Thanks to its board, Creative Planning has a new brain trust and nationally known advocates, including Tony Robbins and a former SEC chair.
Peter Mallouk, the head of Leawood’s Creative Planning, is tapping into a new strategy to grow his business: He has started an advisory board that includes experts with national reputations.
And that could mean even bigger things for the wealth management firm, which has more than $20 billion in assets under management.
Those new advisers include:
» Performance coach Tony Robbins, the author of “Money: Master the Game”
» Financial writer Jonathan Clements, a former Wall Street Journal columnist who has penned a popular series of “Money Guides”
» Christopher Cox, the former chairman of the Securities and Exchange Commission, who will join in January
“If you look at these guys, they’re all so unique,” Mallouk said. “Chris Cox was with the SEC … To have somebody that was the head of the SEC as a part of the team and all his insights on how to approach things is very powerful.”
How the Advisory Boards Helps
“We wanted to have a board of people that could really help us raise our profile nationally and be a great resource for our clients, as well as a great personal resource,” Mallouk said.
Each adviser adds value in a different way. Robbins, for example, has given talks to Creative Planning’s team of financial advisers, and he’ll appear at an event for the company’s clients next year. Clements has written special content for Creative Planning clients and spoke at an event last month for Creative clients in Kansas City.
“Then they also do private calls with me and other executives in the firm, in terms of their thoughts and advice,” Mallouk said. “So they’re truly advising me and others in the firm.”
How did Creative Planning convince these experts to join its advisory board?
In Robbins’ case, there was an existing relationship. As part of his latest book on finance, Robbins created a platform where readers could be referred to preapproved advisers like Creative Planning.
But Mallouk later asked to pull out. The platform wasn’t performing like he’d hoped. Robbins requested a sit-down.
“It was a great in-person meeting,” Mallouk said. “And a week later, Tony called and said, ‘I like what I’ve heard, and I’d really like to work with you personally.’”
Robbins decided to do away with his existing referral platform and instead direct leads to Creative Planning. He
became a client, and his own adviser, Ajay Gupta, joined Mallouk’s practice.
When the paperback version of “Money: Master the Game” went on sale earlier this year, it included material featuring Mallouk. And Robbins, who serves as Creative Planning’s chief of investor psychology, has highlighted the firm during interviews on “Good Morning America,” “The Today Show,” author Tim Ferriss’ podcast and other media.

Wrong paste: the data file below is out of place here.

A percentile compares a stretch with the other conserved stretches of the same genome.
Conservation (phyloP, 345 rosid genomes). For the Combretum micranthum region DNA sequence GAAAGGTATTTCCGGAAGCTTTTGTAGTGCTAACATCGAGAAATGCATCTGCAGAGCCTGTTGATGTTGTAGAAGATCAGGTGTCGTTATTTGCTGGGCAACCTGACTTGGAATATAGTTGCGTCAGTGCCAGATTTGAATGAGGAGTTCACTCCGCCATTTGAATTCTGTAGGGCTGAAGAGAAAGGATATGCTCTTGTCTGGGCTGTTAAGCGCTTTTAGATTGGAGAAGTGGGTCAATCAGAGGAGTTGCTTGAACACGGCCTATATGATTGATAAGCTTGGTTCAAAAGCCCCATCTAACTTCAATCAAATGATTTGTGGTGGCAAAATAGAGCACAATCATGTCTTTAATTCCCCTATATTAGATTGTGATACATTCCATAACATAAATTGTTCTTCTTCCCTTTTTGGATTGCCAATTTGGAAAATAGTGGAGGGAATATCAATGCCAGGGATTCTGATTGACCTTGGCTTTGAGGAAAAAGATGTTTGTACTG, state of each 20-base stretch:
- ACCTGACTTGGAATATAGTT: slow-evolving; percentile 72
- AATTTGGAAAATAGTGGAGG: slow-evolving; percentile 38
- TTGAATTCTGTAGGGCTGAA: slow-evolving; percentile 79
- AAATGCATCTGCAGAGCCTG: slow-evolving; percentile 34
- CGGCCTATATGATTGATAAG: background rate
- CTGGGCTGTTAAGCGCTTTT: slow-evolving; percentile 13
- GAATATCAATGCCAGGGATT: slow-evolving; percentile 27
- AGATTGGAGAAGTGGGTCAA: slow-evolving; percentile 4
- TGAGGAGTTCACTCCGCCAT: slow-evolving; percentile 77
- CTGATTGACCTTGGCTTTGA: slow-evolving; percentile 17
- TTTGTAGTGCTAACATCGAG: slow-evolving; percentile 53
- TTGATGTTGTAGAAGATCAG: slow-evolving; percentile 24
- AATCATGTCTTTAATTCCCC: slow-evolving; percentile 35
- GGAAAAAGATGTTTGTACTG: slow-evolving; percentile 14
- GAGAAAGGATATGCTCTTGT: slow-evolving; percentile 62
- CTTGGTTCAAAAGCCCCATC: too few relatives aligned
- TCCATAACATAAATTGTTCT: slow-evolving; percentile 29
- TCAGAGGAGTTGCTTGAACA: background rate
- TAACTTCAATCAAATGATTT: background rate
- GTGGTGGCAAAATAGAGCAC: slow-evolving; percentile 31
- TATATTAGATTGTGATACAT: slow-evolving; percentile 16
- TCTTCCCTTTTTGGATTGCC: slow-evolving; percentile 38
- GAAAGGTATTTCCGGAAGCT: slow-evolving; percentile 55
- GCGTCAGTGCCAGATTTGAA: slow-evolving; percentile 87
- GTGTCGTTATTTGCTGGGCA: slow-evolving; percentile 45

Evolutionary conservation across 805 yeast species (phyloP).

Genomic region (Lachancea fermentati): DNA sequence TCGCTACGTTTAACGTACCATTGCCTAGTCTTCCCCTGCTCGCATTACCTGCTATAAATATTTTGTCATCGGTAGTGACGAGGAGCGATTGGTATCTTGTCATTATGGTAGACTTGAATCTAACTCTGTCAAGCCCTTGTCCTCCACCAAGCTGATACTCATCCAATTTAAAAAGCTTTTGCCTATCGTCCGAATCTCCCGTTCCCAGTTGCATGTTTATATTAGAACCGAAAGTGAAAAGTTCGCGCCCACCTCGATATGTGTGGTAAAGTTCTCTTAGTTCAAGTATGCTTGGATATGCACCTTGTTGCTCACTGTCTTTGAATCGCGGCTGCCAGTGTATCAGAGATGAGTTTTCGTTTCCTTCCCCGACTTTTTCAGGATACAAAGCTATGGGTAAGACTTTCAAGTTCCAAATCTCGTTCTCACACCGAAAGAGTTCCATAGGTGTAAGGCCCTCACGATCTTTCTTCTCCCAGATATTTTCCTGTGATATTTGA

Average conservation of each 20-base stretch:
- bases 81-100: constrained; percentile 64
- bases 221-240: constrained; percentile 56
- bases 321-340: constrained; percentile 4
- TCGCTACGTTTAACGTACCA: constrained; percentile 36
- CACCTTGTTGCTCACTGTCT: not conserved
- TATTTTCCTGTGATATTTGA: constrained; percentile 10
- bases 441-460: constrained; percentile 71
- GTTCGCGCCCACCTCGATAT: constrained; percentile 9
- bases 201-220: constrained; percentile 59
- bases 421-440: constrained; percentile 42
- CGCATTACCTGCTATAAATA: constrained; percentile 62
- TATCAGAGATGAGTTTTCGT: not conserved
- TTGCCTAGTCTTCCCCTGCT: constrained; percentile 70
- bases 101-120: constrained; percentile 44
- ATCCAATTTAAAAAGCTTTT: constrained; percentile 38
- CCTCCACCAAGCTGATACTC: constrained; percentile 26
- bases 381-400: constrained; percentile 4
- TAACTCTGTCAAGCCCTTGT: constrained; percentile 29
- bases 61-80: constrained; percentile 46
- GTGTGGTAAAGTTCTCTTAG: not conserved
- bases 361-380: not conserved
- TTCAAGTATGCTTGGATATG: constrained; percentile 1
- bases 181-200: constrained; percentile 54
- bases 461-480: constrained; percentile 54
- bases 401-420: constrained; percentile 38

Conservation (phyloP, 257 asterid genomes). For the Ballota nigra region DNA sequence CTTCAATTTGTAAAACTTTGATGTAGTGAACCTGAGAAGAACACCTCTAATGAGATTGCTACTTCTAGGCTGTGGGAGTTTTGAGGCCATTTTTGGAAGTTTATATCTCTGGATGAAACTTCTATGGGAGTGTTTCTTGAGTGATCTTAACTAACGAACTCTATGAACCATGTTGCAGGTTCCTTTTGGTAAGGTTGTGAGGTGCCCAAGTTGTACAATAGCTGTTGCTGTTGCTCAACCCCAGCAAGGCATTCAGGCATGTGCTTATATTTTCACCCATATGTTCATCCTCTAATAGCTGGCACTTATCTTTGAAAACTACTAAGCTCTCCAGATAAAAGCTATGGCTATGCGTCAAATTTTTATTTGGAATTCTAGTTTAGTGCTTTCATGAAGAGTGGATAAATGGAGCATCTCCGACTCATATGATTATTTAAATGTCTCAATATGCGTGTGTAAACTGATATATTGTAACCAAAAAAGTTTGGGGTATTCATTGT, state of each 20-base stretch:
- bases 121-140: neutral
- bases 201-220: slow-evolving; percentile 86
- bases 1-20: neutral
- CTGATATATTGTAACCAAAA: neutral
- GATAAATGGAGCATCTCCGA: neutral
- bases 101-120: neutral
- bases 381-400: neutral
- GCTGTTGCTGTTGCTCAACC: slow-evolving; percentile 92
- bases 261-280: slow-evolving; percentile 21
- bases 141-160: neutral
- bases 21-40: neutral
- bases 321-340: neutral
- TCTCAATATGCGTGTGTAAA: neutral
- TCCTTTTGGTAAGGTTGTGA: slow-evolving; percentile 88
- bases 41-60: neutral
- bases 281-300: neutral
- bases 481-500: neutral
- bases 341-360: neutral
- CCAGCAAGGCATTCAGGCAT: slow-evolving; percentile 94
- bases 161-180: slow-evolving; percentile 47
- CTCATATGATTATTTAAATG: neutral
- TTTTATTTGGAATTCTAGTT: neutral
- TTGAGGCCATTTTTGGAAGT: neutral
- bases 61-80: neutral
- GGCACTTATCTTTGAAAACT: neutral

“It’s about the public having various ways to hear our story from people other than me,” Mallouk said. “Before all this, I was the sole spokesperson.”
Why It Works
One key to Creative Planning’s advisory board: Its members are all a good cultural fit.
Mallouk didn’t know Cox or Clements personally before his team approached them. But Creative Planning had a strong selling point. It refuses to use a practice called dual registration, which allows financial advisers to function simultaneously as registered investment advisers (RIAs) and broker-dealers.
RIAs are bound by a fiduciary duty. Meaning, by law, they must always act in clients’ best interests. Broker-dealers are held to a less stringent standard. Critics have argued that dual registration leads to conflicts of interest and less transparency for investors.
Creative’s advisory board members are “principled people, and I think they’re looking for philosophical alignment,” Mallouk said.
Because of the advisory board, Creative Planning is also adjusting how it operates. The firm traditionally focused on clients with high net worth, and Clements and Robbins urged Mallouk to be more accessible to those with less than $500,000 to invest.
“So we have advisers that work specifically with that group,” Mallouk said.
It’s too early to say exactly how much the advisory board will impact Creative Planning, which was already enjoying strong organic growth. The company’s head count has climbed to 300, up from approximately 250 a year ago. The firm has added 10 physical offices over the last several months.
“Thus far, it’s not dramatically changed things,” Mallouk said. “But we’re just getting started.”